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D - The importance of component programming (properties, signals and slots, etc)

reply "Achilleas Margaritis" <axilmar b-online.gr> writes:
I found an article about component programming that I completely agree with.
Here it is:

http://www.artima.com/intv/simplexity.html

First class support for properties, delegates, signals and slots will open a
brave new world for D...it will make it competitive with C# which quickly
becomes the most preferred programming language around the globe.
Sep 05 2003
next sibling parent reply "Charles Sanders" <sanders-consulting comcast.net> writes:
I see all this talk of signals and slots, cant these things be implemented
really easily ?  Im not sure I see any merit it making it part of the
language.

Charles
"Achilleas Margaritis" <axilmar b-online.gr> wrote in message
news:bjb5df$2o5p$1 digitaldaemon.com...
 I found an article about component programming that I completely agree

 Here it is:

 http://www.artima.com/intv/simplexity.html

 First class support for properties, delegates, signals and slots will open

 brave new world for D...it will make it competitive with C# which quickly
 becomes the most preferred programming language around the globe.

Sep 05 2003
parent reply Jotham <jotham ourbrisbane.com> writes:
Charles Sanders wrote:
 I see all this talk of signals and slots, cant these things be implemented
 really easily ?  Im not sure I see any merit it making it part of the
 language.

If something is "implemented really easily", the fact that you can do so should not need to be phrased as a question. I think the article makes some excellent points. Simplicity for me is not when its easy for me to do, but when its easy for someone else to understand and use straight away.
Sep 06 2003
parent Andy Friesen <andy ikagames.com> writes:
Jotham wrote:

 Charles Sanders wrote:
 
 I see all this talk of signals and slots, cant these things be 
 implemented
 really easily ?  Im not sure I see any merit it making it part of the
 language.

If something is "implemented really easily", the fact that you can do so should not need to be phrased as a question. I think the article makes some excellent points. Simplicity for me is not when its easy for me to do, but when its easy for someone else to understand and use straight away.

Sounds like all we need is for a slot template to be added to Phobos. -- andy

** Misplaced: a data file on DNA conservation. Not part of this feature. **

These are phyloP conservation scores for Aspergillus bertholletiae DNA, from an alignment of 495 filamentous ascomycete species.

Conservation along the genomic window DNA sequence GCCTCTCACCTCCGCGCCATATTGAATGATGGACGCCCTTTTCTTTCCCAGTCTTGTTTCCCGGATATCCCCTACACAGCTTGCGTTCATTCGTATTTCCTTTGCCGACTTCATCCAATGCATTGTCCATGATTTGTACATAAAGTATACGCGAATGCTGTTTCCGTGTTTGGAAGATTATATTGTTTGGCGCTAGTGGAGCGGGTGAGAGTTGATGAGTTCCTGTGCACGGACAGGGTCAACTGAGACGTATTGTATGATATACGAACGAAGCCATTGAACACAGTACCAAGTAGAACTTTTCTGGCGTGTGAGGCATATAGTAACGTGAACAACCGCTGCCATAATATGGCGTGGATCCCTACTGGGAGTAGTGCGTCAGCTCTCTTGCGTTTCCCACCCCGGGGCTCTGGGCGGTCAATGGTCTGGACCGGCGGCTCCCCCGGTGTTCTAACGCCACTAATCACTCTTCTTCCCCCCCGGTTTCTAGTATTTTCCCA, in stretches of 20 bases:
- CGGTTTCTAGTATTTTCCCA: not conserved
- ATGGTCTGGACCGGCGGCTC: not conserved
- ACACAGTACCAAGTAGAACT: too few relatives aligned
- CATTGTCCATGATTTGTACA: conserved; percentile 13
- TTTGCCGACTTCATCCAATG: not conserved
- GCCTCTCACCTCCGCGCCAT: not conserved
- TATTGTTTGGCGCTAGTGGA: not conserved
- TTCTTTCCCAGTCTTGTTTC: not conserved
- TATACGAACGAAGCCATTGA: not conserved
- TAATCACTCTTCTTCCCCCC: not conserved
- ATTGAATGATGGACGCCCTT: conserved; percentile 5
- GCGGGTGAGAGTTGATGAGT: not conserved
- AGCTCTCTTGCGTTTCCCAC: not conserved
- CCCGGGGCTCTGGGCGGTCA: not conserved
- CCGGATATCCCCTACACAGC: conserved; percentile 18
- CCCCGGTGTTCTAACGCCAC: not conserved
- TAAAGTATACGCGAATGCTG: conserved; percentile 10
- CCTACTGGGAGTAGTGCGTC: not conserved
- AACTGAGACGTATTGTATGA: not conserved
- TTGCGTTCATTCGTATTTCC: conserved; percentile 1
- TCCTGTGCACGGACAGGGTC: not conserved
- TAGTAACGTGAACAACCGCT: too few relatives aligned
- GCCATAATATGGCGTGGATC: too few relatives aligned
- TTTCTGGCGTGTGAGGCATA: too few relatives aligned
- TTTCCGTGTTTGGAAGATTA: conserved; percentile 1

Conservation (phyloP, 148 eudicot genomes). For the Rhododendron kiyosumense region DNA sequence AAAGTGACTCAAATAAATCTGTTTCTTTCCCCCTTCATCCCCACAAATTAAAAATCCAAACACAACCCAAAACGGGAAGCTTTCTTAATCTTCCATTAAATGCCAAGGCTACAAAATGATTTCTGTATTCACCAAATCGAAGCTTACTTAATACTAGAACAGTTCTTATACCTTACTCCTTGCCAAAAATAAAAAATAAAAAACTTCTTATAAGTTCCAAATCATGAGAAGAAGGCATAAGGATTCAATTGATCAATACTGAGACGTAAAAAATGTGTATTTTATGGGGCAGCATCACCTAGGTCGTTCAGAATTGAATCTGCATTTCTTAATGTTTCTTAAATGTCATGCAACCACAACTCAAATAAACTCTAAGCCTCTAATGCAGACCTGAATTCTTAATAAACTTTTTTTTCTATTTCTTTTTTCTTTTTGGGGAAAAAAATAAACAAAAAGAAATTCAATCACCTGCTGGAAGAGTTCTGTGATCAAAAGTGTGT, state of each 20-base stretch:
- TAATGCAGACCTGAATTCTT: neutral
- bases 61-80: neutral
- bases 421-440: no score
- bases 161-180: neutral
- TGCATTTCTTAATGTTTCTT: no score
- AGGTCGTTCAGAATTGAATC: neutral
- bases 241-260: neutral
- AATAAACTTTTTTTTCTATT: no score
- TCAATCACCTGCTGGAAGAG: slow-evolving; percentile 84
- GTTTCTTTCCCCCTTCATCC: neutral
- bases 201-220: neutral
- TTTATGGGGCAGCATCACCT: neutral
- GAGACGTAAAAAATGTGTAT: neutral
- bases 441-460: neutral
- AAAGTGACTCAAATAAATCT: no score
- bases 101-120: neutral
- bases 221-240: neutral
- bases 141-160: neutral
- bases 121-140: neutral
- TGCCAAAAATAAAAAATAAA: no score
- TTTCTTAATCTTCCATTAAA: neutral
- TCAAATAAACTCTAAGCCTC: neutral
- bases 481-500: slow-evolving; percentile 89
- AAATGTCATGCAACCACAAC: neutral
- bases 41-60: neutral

Sep 06 2003
prev sibling next sibling parent "Daniel Yokomiso" <daniel_yokomiso yahoo.com.br> writes:
"Achilleas Margaritis" <axilmar b-online.gr> escreveu na mensagem
news:bjb5df$2o5p$1 digitaldaemon.com...
 I found an article about component programming that I completely agree

 Here it is:

 http://www.artima.com/intv/simplexity.html

 First class support for properties, delegates, signals and slots will open

 brave new world for D...it will make it competitive with C# which quickly
 becomes the most preferred programming language around the globe.

Using your example (from other thread) I don't see why signals and slots should be part of the language, but I see why implicit template instantiation is desirable. Your example was:
 class Window {
     public signal onMouseMove(Event &event);
 }

 class Button {
     public slot mouseMoved(Event &event);
 }

 Button btn;
 btn.onMouseMove += mouseMoved;

With implicit template instantiation you could write: class Window { public Signal onMouseMove = ...; } class Button { public Slot mouseMoved = ...; } Button btn; btn.onMouseMove ~= mouseMoved; and everything should work ok (I use ~= instead of += because it's D way of appending to a data structure). Today with explicit template instantiation we need some more keywords: class Window { private alias instance TSignal(Event).Signal Signal; public Signal onMouseMove; } class Button { private alias instance TSlot(Event).Slot Slot; public Slot mouseMoved; } Button btn; btn.onMouseMove ~= mouseMoved; With implicit instatiation the compiler should be able to figure out the template parameter "Event" on the body of the "onMouseMove" and "mouseMoved" declarations (essentially delegates). Best regards, Daniel Yokomiso. "Daddy, why doesn't this magnet pick up this floppy disk?" --- Outgoing mail is certified Virus Free. Checked by AVG anti-virus system (http://www.grisoft.com). Version: 6.0.514 / Virus Database: 312 - Release Date: 29/8/2003
Sep 06 2003
prev sibling next sibling parent reply "Jeroen van Bemmel" <someone somewhere.com> writes:
 ...it will make it competitive with C# which quickly
 becomes the most preferred programming language around the globe.

I tend to disagree here. What is the basis for this statement?
Sep 06 2003
parent reply "Achilleas Margaritis" <axilmar in.gr> writes:
"Jeroen van Bemmel" <someone somewhere.com> wrote in message
news:bjclpp$1vvr$1 digitaldaemon.com...
 ...it will make it competitive with C# which quickly
 becomes the most preferred programming language around the globe.

I tend to disagree here. What is the basis for this statement?

The amount of articles and internet "noise" around the subject. From reading newsgroups, message boards and articles I highly get the impression that that C# is quickly becoming very popular. Of course, I don't have statistics in my hand, nor I imply that it is the most used development environment.